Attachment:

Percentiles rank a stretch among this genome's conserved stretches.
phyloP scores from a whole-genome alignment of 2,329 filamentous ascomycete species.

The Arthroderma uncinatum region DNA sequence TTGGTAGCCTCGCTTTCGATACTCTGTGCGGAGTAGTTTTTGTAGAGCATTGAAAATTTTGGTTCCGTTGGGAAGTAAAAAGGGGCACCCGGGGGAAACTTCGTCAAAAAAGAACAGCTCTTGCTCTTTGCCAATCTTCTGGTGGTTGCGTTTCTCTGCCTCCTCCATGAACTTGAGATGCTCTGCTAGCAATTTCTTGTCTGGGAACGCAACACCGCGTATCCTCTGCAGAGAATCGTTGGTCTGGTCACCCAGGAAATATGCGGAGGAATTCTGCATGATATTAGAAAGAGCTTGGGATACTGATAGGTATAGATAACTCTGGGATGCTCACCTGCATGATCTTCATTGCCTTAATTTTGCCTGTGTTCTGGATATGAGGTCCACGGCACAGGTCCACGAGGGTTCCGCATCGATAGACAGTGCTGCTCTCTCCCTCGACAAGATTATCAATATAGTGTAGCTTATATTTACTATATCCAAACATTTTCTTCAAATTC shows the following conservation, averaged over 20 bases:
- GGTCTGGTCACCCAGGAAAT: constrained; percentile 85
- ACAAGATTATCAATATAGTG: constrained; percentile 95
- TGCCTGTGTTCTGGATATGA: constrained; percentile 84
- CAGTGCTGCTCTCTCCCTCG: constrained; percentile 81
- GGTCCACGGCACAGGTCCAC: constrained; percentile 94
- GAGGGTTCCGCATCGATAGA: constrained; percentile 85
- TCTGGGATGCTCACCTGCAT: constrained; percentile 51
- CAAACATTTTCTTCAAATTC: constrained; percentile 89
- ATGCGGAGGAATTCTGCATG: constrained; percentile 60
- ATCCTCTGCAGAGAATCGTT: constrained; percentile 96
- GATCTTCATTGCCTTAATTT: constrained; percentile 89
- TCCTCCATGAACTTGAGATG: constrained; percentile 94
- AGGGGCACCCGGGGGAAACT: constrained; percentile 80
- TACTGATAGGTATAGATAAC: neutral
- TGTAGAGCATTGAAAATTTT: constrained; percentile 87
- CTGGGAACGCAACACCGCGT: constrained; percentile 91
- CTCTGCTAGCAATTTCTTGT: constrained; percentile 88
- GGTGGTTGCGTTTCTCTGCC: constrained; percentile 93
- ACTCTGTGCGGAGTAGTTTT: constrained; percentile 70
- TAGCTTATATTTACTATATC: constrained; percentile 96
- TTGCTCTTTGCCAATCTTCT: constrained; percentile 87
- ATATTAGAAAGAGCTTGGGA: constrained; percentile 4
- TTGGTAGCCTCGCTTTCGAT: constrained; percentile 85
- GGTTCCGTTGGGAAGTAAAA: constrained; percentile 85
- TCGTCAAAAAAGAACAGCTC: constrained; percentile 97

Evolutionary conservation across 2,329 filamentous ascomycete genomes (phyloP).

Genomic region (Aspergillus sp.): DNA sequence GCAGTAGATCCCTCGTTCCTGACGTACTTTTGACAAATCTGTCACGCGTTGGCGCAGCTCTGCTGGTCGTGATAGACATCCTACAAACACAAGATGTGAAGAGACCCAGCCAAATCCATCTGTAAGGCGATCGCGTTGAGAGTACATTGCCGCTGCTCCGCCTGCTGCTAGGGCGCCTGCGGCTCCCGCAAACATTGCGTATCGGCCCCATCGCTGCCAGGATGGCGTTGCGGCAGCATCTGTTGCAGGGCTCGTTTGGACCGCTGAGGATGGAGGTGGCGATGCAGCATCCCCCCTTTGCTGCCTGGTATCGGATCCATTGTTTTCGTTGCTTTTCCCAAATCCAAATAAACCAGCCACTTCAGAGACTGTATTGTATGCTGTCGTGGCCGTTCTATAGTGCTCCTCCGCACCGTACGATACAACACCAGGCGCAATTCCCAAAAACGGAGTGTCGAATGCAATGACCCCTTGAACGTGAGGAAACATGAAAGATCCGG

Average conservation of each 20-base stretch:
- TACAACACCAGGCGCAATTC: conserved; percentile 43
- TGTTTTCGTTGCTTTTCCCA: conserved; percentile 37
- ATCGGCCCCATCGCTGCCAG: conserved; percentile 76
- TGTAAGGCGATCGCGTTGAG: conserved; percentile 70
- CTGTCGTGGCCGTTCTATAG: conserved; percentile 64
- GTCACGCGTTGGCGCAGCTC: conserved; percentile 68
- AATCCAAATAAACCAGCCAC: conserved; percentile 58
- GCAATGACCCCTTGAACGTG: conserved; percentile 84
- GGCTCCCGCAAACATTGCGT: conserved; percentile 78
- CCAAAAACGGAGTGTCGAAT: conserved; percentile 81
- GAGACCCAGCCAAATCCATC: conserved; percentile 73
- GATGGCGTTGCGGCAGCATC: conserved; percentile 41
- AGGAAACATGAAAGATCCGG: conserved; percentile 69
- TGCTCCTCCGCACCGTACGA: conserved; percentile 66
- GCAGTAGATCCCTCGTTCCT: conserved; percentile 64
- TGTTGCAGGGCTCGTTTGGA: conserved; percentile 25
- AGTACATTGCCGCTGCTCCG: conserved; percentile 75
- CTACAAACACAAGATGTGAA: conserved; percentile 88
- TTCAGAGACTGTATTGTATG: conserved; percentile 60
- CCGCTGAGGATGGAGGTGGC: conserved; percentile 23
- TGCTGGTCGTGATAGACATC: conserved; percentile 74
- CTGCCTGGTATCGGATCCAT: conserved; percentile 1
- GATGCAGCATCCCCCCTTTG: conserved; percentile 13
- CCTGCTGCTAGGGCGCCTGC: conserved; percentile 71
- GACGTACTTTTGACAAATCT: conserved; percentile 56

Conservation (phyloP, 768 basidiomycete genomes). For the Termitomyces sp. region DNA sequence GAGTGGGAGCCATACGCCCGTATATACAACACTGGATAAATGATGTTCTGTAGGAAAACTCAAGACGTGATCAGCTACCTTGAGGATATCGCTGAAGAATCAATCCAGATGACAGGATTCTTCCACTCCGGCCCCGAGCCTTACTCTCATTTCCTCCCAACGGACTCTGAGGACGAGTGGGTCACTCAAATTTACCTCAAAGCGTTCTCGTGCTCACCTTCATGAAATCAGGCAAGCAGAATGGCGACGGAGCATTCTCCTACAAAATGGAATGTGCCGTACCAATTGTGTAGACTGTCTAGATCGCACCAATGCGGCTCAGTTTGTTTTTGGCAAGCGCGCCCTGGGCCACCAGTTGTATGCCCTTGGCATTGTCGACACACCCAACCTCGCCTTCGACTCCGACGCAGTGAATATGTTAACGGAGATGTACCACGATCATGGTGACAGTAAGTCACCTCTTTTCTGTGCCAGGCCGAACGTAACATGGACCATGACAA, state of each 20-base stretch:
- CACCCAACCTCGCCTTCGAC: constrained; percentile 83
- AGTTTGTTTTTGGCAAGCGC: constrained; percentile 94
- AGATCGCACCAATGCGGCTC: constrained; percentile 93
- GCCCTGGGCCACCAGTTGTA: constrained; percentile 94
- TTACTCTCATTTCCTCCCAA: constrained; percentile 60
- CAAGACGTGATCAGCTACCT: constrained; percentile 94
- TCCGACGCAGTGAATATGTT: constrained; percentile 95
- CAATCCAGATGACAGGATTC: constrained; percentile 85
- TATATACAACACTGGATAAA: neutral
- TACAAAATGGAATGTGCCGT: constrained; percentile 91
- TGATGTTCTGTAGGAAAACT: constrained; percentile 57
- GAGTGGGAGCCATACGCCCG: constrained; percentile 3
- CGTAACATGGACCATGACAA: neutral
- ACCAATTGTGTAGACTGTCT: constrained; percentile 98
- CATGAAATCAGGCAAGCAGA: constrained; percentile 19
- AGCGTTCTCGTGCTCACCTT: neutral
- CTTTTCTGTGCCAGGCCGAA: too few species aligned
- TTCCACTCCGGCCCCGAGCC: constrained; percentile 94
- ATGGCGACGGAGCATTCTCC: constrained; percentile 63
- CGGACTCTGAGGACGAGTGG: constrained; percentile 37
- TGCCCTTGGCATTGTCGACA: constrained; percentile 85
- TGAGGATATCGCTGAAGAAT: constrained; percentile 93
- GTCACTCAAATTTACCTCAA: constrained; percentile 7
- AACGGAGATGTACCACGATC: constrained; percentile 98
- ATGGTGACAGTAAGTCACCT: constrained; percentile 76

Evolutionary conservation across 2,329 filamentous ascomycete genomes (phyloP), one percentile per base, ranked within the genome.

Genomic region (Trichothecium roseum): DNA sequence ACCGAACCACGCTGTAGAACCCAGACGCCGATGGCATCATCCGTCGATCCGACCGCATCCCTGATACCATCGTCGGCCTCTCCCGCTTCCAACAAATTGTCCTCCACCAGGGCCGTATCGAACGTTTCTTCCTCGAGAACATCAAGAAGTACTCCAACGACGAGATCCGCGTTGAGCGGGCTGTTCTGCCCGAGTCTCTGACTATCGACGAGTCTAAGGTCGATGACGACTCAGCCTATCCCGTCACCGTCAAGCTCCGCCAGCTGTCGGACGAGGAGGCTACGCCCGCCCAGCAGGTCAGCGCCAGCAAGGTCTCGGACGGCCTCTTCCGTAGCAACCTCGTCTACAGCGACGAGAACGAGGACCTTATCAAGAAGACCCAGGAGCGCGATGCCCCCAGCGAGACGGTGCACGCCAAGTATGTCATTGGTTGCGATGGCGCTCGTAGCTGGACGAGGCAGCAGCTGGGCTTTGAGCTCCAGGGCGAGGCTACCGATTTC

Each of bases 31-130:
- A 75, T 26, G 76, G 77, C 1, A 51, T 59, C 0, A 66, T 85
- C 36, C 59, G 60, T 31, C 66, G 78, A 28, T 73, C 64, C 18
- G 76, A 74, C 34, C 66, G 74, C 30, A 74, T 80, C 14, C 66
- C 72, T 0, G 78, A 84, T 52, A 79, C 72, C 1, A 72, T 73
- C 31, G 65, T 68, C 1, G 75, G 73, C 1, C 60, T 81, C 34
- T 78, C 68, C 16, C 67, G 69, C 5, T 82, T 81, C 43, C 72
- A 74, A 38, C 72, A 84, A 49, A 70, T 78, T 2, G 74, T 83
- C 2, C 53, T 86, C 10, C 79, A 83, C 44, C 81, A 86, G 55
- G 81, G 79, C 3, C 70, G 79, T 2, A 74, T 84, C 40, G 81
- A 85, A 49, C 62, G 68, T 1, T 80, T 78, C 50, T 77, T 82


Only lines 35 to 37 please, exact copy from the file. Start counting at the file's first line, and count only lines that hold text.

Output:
- TGTAAGGCGATCGCGTTGAG: conserved; percentile 70
- CTGTCGTGGCCGTTCTATAG: conserved; percentile 64
- GTCACGCGTTGGCGCAGCTC: conserved; percentile 68